Tomahawk, WI 11/13/2013 (BasicsMedia) – With nearly 1.2 billion active users monthly, Facebook Inc (NASDAQ:FB) remains the world’s most popular internet site and social networking platform. Because of this, FB makes significant revenue on ads but this big streak of revenue now appears threatened as teens exit from the networking site.

Just this month, the networking company stated that it was witnessing decreasing daily users from teens. While they remain on the network, their activities have greatly reduced and this is worrying. The worrying over teens exit from the world’s largest networking platform means that the network’s future is at stake considering that teens are a critical mass for the growth of any company, more so, in the digital space. Shares of FB suffered on the browsers following this landmark disclosure. So why are teens leaving Facebook? Where are they heading to? And what can the social networking giant do to stem this hemorrhage?

Three reasons have been identified as possible reasons social media giants, not just Facebook, are facing tough times appealing to teens and why revenue collection in these company could drop to new lows if the trend continues.

Teens are apparently looking for more private platforms. As moms and dads stream to Facebook and other big networking platforms, teens are increasingly becoming uncomfortable sharing photos and planning meet-ups. In the face of increasing quest for privacy among the teens, mobile messaging is gaining currency. Facebook already have a hand in mobile messaging apps, however, monetizing the same is yet in infant stages.  Definitely ads revenues are not going to streak in as they do on the FB main page. Even more complex with mobile messaging apps is that carriers are also feeling the heat. Mobile operators are looking at huge SMS revenue due to messaging apps as these are usually unlimited and used in the phone’s data connection.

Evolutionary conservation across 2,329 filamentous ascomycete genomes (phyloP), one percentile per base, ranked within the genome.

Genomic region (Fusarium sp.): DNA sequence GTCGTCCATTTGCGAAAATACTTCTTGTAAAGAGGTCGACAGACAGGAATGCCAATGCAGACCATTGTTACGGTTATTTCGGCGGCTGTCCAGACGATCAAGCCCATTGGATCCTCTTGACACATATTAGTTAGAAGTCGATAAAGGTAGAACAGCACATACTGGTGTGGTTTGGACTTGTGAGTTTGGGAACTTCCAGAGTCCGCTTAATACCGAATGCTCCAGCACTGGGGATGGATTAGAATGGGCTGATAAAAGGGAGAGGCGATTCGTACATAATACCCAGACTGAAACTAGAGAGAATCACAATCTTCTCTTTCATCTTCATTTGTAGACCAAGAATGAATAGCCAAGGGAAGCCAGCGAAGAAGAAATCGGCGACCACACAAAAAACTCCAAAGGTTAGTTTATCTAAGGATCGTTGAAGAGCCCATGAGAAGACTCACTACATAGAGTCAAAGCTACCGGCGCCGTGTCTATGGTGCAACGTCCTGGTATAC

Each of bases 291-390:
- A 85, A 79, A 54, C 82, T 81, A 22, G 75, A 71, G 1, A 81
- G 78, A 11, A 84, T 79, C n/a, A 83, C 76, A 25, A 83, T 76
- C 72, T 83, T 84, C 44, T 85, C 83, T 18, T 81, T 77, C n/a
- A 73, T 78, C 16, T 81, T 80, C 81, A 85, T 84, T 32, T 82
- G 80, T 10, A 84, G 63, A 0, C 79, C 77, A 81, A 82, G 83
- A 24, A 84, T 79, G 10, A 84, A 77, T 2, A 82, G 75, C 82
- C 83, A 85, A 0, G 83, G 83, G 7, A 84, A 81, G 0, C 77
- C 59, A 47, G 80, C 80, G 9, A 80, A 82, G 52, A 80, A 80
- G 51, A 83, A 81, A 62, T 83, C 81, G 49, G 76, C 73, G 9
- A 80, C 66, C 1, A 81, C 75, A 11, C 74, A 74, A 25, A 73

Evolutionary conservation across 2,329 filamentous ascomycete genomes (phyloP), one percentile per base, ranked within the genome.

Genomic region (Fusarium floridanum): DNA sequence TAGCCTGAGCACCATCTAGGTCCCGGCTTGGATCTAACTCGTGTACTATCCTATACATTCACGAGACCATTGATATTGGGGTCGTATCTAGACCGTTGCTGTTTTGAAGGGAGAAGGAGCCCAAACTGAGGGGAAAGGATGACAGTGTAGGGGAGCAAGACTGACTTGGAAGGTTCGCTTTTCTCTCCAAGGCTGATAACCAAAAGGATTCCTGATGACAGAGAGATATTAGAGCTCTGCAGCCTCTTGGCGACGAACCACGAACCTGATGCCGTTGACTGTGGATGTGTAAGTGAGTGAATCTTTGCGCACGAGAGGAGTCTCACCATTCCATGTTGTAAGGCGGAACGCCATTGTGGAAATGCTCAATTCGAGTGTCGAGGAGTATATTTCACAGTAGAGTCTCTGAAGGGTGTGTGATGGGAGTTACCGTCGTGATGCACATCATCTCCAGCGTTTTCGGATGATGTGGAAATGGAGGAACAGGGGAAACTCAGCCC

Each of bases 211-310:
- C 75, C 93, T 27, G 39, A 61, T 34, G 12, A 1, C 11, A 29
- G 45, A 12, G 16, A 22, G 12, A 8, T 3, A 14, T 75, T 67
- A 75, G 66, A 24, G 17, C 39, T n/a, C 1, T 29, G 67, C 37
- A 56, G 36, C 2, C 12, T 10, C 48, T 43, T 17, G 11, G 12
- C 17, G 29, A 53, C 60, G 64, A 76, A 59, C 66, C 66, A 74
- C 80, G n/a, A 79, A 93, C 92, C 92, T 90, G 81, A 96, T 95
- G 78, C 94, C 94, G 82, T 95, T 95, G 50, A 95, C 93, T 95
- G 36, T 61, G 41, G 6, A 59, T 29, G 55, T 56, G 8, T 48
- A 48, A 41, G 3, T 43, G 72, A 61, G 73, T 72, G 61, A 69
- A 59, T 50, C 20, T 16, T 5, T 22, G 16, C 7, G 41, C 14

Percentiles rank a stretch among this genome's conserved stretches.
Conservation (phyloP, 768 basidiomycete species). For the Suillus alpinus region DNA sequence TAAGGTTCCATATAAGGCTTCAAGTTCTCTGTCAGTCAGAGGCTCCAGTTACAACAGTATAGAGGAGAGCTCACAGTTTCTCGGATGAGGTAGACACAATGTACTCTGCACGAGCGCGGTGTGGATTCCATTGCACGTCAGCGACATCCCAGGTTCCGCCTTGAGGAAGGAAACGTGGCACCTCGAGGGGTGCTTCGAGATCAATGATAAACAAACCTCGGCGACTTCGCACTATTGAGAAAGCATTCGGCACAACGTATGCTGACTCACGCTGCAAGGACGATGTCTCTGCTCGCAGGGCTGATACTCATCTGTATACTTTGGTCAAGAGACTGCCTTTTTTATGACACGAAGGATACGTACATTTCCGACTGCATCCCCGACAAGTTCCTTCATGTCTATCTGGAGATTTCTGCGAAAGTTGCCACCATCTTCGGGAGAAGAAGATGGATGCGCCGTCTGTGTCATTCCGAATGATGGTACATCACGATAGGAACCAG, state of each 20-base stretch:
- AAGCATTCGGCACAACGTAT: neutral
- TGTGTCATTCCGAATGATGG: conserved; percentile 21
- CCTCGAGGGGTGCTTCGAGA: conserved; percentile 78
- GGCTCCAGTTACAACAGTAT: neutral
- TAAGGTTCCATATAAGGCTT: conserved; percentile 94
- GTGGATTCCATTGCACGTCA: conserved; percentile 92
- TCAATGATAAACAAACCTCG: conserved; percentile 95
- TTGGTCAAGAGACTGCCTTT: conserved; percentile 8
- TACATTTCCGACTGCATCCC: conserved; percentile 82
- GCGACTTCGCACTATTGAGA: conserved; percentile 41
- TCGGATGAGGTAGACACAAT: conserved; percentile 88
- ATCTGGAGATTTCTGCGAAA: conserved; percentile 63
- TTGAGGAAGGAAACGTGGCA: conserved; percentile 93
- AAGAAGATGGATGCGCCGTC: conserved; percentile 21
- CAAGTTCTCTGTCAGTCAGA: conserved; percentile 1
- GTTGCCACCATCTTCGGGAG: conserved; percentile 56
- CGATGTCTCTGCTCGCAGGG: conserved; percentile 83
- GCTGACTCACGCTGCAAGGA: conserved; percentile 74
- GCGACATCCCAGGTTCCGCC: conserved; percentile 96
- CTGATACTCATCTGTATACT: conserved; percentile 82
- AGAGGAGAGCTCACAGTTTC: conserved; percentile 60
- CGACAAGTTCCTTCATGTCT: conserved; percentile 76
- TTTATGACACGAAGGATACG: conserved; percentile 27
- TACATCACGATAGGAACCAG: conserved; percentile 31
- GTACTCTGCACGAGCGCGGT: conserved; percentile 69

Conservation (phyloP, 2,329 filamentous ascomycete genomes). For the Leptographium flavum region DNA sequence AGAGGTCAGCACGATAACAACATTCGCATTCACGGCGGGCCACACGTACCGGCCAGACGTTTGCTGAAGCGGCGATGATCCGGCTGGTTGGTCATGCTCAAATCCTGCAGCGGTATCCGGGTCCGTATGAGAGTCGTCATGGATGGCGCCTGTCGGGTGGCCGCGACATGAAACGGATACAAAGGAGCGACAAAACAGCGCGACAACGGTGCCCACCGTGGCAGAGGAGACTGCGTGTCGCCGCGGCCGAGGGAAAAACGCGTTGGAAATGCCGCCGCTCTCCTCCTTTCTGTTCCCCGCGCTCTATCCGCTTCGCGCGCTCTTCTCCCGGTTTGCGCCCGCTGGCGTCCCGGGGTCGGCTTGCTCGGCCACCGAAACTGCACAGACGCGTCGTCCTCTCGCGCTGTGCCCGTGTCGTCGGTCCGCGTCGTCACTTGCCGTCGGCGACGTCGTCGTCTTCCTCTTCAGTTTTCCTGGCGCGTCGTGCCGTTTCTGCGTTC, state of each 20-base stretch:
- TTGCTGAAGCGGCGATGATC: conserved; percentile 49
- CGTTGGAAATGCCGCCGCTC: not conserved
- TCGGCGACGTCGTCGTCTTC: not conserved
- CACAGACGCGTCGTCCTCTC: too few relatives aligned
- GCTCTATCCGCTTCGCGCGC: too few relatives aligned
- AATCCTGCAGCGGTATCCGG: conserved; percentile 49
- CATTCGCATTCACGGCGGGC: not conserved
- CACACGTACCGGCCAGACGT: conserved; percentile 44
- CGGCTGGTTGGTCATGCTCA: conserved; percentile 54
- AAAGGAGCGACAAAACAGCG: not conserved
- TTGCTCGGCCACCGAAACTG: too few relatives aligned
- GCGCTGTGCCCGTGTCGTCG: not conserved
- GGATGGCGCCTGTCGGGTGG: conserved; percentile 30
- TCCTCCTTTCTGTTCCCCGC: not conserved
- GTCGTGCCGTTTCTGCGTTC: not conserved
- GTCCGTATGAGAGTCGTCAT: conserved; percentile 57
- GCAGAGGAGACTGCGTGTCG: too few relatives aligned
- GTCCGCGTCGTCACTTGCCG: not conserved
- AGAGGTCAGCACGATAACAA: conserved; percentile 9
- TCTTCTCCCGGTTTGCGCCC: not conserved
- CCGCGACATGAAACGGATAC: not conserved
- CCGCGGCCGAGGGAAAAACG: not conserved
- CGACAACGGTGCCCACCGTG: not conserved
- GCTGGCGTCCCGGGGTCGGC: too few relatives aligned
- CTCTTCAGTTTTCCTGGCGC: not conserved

The exit from Facebook can also been seen in the quest by youths to avoid the nearly permanent digital footprint on main networking platforms when they share sexy photos or engage on what has become known as “sexting”. On the messaging platforms, teens enjoy the freedom to take, share and comment on their private photos using the smartphones without getting them on everyone’s eye, including the boss.

Another reason teens are exiting Facebook is that the alternative instant mobile messaging app allows more than just connecting with friends on instant message on the phone. A lot of these apps offer games and a lot of networking space, but without the usual ads on main networking sites.

So far the apps reaping from FB’s critical mass are WeChat (China), KakaoTalk (South Korea) and LINE (Japan). These apps today boast tens of millions in active users, but at the expense of the big guns like Facebook.

What options does Facebook have in consolidating its user base so that it can continue rake in even fatter revenue from ads? The company has its Facebook Messenger app which is promising. However, revenue stream from messenger app might take some time before their reach satisfying levels for this tech giant. Perhaps acquisition of some of these leading apps could help bolster the company’s revenue and perhaps re-harvest its teen users.

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